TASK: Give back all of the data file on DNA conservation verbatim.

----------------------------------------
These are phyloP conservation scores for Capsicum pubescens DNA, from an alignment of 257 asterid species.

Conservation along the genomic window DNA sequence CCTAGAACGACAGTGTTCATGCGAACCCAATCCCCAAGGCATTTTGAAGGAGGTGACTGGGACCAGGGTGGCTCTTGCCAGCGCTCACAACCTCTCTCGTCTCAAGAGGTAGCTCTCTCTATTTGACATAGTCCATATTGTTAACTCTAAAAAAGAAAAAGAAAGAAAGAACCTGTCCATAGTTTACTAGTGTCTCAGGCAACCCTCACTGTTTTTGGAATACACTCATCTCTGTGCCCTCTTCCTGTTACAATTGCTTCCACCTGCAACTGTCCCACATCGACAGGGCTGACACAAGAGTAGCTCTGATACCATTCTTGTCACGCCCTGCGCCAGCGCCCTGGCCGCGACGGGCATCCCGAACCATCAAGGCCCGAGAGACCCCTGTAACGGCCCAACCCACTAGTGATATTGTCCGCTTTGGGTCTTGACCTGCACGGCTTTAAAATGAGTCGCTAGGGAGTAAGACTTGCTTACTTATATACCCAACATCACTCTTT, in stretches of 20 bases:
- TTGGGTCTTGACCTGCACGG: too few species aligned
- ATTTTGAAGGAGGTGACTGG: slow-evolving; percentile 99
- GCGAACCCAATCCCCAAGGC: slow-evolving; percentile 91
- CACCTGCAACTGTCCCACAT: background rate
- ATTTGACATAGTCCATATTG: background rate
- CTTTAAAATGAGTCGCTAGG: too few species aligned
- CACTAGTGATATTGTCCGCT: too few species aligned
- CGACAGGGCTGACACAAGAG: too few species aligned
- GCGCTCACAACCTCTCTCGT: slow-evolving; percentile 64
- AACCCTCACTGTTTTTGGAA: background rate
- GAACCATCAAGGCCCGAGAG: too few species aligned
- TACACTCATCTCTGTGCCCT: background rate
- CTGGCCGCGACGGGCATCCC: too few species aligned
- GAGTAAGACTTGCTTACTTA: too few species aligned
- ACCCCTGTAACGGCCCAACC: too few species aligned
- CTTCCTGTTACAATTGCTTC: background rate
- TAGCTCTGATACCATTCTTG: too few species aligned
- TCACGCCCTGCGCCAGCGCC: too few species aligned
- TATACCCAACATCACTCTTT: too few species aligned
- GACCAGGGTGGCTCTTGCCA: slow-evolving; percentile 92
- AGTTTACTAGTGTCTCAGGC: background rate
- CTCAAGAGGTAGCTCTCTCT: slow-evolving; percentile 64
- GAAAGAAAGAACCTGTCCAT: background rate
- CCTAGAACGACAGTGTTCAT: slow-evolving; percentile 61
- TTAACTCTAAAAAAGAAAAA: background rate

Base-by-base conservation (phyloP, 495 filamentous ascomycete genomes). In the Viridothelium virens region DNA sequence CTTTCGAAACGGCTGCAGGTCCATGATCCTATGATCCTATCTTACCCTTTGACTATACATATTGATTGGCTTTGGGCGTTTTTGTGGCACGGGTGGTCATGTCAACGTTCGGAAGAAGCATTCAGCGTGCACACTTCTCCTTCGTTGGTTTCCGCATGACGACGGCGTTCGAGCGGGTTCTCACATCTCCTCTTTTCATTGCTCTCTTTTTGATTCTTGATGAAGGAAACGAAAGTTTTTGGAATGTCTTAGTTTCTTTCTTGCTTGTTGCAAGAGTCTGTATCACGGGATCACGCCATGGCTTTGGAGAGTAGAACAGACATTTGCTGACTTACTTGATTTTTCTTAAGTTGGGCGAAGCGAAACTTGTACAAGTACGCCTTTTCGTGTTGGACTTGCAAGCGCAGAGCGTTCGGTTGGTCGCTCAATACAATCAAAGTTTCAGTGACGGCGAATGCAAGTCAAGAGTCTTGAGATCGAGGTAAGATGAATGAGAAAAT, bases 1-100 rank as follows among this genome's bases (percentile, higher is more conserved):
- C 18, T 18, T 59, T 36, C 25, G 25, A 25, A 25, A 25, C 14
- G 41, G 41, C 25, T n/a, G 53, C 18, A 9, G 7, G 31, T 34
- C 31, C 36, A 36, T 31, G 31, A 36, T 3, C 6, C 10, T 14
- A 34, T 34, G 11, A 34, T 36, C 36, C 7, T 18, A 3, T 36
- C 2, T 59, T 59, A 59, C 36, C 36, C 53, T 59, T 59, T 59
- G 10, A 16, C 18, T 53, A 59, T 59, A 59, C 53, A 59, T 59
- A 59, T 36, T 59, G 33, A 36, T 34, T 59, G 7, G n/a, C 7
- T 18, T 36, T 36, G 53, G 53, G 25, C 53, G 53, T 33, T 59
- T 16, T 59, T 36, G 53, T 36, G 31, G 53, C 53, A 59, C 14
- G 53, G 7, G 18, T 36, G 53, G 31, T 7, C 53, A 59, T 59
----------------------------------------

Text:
These are phyloP conservation scores for Capsicum pubescens DNA, from an alignment of 257 asterid species.

Conservation along the genomic window DNA sequence CCTAGAACGACAGTGTTCATGCGAACCCAATCCCCAAGGCATTTTGAAGGAGGTGACTGGGACCAGGGTGGCTCTTGCCAGCGCTCACAACCTCTCTCGTCTCAAGAGGTAGCTCTCTCTATTTGACATAGTCCATATTGTTAACTCTAAAAAAGAAAAAGAAAGAAAGAACCTGTCCATAGTTTACTAGTGTCTCAGGCAACCCTCACTGTTTTTGGAATACACTCATCTCTGTGCCCTCTTCCTGTTACAATTGCTTCCACCTGCAACTGTCCCACATCGACAGGGCTGACACAAGAGTAGCTCTGATACCATTCTTGTCACGCCCTGCGCCAGCGCCCTGGCCGCGACGGGCATCCCGAACCATCAAGGCCCGAGAGACCCCTGTAACGGCCCAACCCACTAGTGATATTGTCCGCTTTGGGTCTTGACCTGCACGGCTTTAAAATGAGTCGCTAGGGAGTAAGACTTGCTTACTTATATACCCAACATCACTCTTT, in stretches of 20 bases:
- TTGGGTCTTGACCTGCACGG: too few species aligned
- ATTTTGAAGGAGGTGACTGG: slow-evolving; percentile 99
- GCGAACCCAATCCCCAAGGC: slow-evolving; percentile 91
- CACCTGCAACTGTCCCACAT: background rate
- ATTTGACATAGTCCATATTG: background rate
- CTTTAAAATGAGTCGCTAGG: too few species aligned
- CACTAGTGATATTGTCCGCT: too few species aligned
- CGACAGGGCTGACACAAGAG: too few species aligned
- GCGCTCACAACCTCTCTCGT: slow-evolving; percentile 64
- AACCCTCACTGTTTTTGGAA: background rate
- GAACCATCAAGGCCCGAGAG: too few species aligned
- TACACTCATCTCTGTGCCCT: background rate
- CTGGCCGCGACGGGCATCCC: too few species aligned
- GAGTAAGACTTGCTTACTTA: too few species aligned
- ACCCCTGTAACGGCCCAACC: too few species aligned
- CTTCCTGTTACAATTGCTTC: background rate
- TAGCTCTGATACCATTCTTG: too few species aligned
- TCACGCCCTGCGCCAGCGCC: too few species aligned
- TATACCCAACATCACTCTTT: too few species aligned
- GACCAGGGTGGCTCTTGCCA: slow-evolving; percentile 92
- AGTTTACTAGTGTCTCAGGC: background rate
- CTCAAGAGGTAGCTCTCTCT: slow-evolving; percentile 64
- GAAAGAAAGAACCTGTCCAT: background rate
- CCTAGAACGACAGTGTTCAT: slow-evolving; percentile 61
- TTAACTCTAAAAAAGAAAAA: background rate

Base-by-base conservation (phyloP, 495 filamentous ascomycete genomes). In the Viridothelium virens region DNA sequence CTTTCGAAACGGCTGCAGGTCCATGATCCTATGATCCTATCTTACCCTTTGACTATACATATTGATTGGCTTTGGGCGTTTTTGTGGCACGGGTGGTCATGTCAACGTTCGGAAGAAGCATTCAGCGTGCACACTTCTCCTTCGTTGGTTTCCGCATGACGACGGCGTTCGAGCGGGTTCTCACATCTCCTCTTTTCATTGCTCTCTTTTTGATTCTTGATGAAGGAAACGAAAGTTTTTGGAATGTCTTAGTTTCTTTCTTGCTTGTTGCAAGAGTCTGTATCACGGGATCACGCCATGGCTTTGGAGAGTAGAACAGACATTTGCTGACTTACTTGATTTTTCTTAAGTTGGGCGAAGCGAAACTTGTACAAGTACGCCTTTTCGTGTTGGACTTGCAAGCGCAGAGCGTTCGGTTGGTCGCTCAATACAATCAAAGTTTCAGTGACGGCGAATGCAAGTCAAGAGTCTTGAGATCGAGGTAAGATGAATGAGAAAAT, bases 1-100 rank as follows among this genome's bases (percentile, higher is more conserved):
- C 18, T 18, T 59, T 36, C 25, G 25, A 25, A 25, A 25, C 14
- G 41, G 41, C 25, T n/a, G 53, C 18, A 9, G 7, G 31, T 34
- C 31, C 36, A 36, T 31, G 31, A 36, T 3, C 6, C 10, T 14
- A 34, T 34, G 11, A 34, T 36, C 36, C 7, T 18, A 3, T 36
- C 2, T 59, T 59, A 59, C 36, C 36, C 53, T 59, T 59, T 59
- G 10, A 16, C 18, T 53, A 59, T 59, A 59, C 53, A 59, T 59
- A 59, T 36, T 59, G 33, A 36, T 34, T 59, G 7, G n/a, C 7
- T 18, T 36, T 36, G 53, G 53, G 25, C 53, G 53, T 33, T 59
- T 16, T 59, T 36, G 53, T 36, G 31, G 53, C 53, A 59, C 14
- G 53, G 7, G 18, T 36, G 53, G 31, T 7, C 53, A 59, T 59